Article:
About a third of the projects have opted to pay the fee instead. If these projects had chosen to build on-site units, it would mean about 180 more affordable housing units in the works.

While many housing activists complain that the in-lieu fees are a quick way for developers to side-step their obligations to inclusionary housing law, Tim Colen, executive director of the pro-development think tank the San Francisco Housing Action Coalition, argues that these fees not only cost the developers a great deal, they contribute significantly to the funds the city has for affordable units.

“The Mayor’s Office of housing can build more with the fee,” said Colen, adding that the fees can be used to get matching grants from the federal government. “They need more damn money… we think it’s strange that interests that are saying we need to build more low income housing but would deny the city this money.”

But for housing activist, it’s not so much the amount of money, it’s the question of where that money goes once it’s in the city’s coffers – and, they question whether it is going anywhere at all.

“Fees are great, they provide a source of money, but they are a somewhat volatile source,” said Martí. “They go up when there’s a lot of development, but they grind to a halt when housing slows down.”

Issues with Budget and Resources

Creating affordable units—specifically below-market units primarily for households earning up to 80 percent of area median income—is just one piece of a perpetually complex housing puzzle.

By all accounts, one piece of that puzzle is in severe crisis: the city’s public housing stock and that crisis has at least put off using the city’s housing funds for new housing.

In recent years, investigations, lawsuits, and numerous complaints from residents have plagued San Francisco’s Housing Authority, the agency that manages the city’s 6,054 units of low-income, public housing. The agency has shut down hundreds of its units that are in need of serious repair and its waiting list has been closed since 2010.

“The Housing Authority has imploded and needs more money,” said Tim Colen.

In 2012, the Housing Authority faced a series of lawsuits from employees alleging the agency’s director Henry Alvarez of discrimination.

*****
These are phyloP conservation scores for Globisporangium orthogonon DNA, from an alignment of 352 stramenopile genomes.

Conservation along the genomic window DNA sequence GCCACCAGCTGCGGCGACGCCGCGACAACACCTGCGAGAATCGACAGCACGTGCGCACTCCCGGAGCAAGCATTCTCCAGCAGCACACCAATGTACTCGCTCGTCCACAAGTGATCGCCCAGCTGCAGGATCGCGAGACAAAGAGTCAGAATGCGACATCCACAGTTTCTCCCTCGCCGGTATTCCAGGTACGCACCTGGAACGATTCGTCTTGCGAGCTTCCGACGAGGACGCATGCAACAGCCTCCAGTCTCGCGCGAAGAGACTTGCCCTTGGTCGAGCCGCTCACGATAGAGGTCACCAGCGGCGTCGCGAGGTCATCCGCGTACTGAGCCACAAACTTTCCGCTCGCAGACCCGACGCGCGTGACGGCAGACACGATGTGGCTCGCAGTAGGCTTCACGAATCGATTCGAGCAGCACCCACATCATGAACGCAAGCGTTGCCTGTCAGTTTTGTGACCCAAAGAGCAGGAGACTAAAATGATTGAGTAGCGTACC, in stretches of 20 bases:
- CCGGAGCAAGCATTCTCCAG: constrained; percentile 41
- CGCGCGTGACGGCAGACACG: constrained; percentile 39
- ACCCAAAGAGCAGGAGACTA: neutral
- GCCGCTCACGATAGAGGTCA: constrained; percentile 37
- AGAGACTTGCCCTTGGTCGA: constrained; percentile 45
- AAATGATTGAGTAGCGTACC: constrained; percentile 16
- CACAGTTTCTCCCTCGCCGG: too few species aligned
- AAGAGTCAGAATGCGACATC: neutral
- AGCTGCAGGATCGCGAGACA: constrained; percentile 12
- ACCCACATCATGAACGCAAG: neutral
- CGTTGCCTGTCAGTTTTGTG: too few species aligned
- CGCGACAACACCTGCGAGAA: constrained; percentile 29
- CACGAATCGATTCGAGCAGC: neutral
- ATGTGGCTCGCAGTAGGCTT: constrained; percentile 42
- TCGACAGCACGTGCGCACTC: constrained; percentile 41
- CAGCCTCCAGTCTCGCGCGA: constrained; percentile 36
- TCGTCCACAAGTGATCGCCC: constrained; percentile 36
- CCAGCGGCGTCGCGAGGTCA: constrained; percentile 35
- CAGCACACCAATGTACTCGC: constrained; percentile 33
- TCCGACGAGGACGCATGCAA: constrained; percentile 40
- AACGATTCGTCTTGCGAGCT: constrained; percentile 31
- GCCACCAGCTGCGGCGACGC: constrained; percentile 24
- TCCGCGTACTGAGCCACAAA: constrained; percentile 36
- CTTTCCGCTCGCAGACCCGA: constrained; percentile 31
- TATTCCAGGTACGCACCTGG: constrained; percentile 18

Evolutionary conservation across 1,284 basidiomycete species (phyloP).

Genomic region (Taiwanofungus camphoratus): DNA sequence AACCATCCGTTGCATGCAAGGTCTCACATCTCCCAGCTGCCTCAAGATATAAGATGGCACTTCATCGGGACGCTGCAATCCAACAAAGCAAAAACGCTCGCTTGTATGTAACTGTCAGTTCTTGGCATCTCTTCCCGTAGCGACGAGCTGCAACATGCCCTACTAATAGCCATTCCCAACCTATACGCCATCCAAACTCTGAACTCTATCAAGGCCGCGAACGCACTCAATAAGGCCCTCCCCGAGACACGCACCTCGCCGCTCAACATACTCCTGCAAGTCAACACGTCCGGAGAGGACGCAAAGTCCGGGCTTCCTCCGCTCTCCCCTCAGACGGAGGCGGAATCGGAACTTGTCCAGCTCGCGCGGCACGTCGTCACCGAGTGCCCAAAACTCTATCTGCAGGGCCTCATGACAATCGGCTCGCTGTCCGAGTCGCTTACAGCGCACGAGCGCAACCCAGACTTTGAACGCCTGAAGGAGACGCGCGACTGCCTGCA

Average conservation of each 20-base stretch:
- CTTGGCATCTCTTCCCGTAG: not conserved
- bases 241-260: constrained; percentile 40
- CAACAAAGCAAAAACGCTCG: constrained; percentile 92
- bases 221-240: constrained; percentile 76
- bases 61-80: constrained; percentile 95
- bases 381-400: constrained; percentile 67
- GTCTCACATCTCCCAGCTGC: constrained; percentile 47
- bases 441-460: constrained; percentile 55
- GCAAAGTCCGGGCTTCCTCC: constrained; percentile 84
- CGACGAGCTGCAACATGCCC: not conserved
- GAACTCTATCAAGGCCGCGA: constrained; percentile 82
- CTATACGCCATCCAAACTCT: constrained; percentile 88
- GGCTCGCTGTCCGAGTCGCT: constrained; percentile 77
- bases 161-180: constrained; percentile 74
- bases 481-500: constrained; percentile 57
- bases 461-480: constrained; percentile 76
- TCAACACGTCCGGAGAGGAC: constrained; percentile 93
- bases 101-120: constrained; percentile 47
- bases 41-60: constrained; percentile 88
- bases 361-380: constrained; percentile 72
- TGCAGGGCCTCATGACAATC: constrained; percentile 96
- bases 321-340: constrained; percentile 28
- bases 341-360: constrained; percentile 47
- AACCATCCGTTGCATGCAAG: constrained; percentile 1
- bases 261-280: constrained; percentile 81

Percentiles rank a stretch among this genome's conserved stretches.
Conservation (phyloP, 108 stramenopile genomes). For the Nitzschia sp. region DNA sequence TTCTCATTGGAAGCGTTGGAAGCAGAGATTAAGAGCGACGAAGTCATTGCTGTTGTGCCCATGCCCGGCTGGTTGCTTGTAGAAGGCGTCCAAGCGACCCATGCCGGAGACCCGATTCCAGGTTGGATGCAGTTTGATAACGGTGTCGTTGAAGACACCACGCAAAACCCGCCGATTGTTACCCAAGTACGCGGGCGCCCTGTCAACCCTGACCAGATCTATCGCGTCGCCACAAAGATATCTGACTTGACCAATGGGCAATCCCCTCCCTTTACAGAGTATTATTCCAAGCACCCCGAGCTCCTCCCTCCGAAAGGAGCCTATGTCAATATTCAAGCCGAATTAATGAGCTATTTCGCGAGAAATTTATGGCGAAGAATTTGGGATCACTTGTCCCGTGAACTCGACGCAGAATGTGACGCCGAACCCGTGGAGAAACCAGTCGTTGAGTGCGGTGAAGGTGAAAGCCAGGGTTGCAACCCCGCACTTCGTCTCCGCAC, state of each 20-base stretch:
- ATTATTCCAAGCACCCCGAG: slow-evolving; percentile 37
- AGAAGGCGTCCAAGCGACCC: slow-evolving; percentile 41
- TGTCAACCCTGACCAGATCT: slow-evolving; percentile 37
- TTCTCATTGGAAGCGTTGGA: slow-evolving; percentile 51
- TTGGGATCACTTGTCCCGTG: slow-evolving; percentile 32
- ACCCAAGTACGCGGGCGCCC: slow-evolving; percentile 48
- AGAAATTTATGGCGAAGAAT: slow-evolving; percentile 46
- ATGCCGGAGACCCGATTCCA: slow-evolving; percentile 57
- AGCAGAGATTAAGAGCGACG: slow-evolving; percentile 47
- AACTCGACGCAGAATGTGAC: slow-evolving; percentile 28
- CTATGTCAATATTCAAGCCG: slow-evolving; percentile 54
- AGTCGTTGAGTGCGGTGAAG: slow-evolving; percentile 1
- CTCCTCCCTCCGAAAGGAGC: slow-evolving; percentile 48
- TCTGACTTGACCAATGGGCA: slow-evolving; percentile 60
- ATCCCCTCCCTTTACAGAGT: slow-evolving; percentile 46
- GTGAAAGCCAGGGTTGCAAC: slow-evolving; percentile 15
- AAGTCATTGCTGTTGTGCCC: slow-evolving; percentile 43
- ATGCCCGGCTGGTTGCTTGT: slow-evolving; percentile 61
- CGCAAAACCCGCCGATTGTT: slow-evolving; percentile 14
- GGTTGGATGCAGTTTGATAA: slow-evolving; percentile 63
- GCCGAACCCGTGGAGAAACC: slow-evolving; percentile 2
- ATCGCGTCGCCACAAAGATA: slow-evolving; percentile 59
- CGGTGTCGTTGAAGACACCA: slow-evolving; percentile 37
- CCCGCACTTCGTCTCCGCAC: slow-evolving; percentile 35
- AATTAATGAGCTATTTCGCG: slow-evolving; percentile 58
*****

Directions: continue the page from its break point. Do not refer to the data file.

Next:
The turmoil at the Housing Authority occurred around the same time Governor Jerry Brown had passed a measure to dissolve the state’s 400 Redevelopment Agencies, including San Francisco’s, which developed housing in low-income communities.

The end of the San Francisco Redevelopment Agency created part of the incentive for creating the Housing Trust Fund, which voters approved with the 2012 passage of Proposition C.

The Housing Trust Fund set aside $1.5 billion from the general fund and leftover funding from the Redevelopment Agency for the production and preservation of affordable housing over the next 30 years.

Many advocates of the fund thought it would spur construction of affordable housing, but with the crisis in public housing, city officials began to look toward the Housing Trust Fund. It now appears that much of it will be funneled into fixing the city’s exisiting public housing units.

“There’s specific things the Housing Trust Fund must go to, such as down payments for moderate income home buyers, a housing stabilization program,” said Teresa Yanga of the Mayor’s Office of Housing.

She acknowledged, however, that the fund’s potential uses could be broader than affordable housing.

“It’s intended to go towards housing infrastructure, which potentially means below market rate units or public housing could use that fund,” said Yanga.

Martí believes that Yanga and others are trying to add up the costs of what they need to make the repairs on the city’s public housing stock. “They’re now in the process of figuring out how much money it’s going to take…whether or not certain properties will require major rehabs or something smaller,” said Martí. “That’s why (the) Mayor’s Office of Housing is holding onto its funding, but that’s why we think more budget needs to go towards affordable housing.”

Yanga acknowledged that the end of the Redevelopment Agency was a blow to Mayor’s budget for housing.

“For its first year, the Housing Trust Fund has $20 million and it’s expected to grow to $50 million, but compared to what the Redevelopment Agency’s annual budget was, roughly $40 to 50 million on average, that’s a big difference” said Yanga. “20 million vs. 40 to 50, you can do math.”

Yanga also said that much of the funding for affordable housing can be market driven and therefore unpredictable. While the last few years has seen lots of construction and developers paying fees into the city’s Affordable Housing Fund, that may not be as consistent in future years.

Olsen Lee, director of the Mayor’s Office of Housing, told the San Francisco Business Times in December of last year that he believes fixing public housing could be well over the Housing Authority’s initial estimates of $270 million for immediate needs. Furthermore, as the the San Francisco Public Press reports, it’s unclear if Mayor Lee’s stated goal of 10,000 affordable units will also include rehabbing existing housing.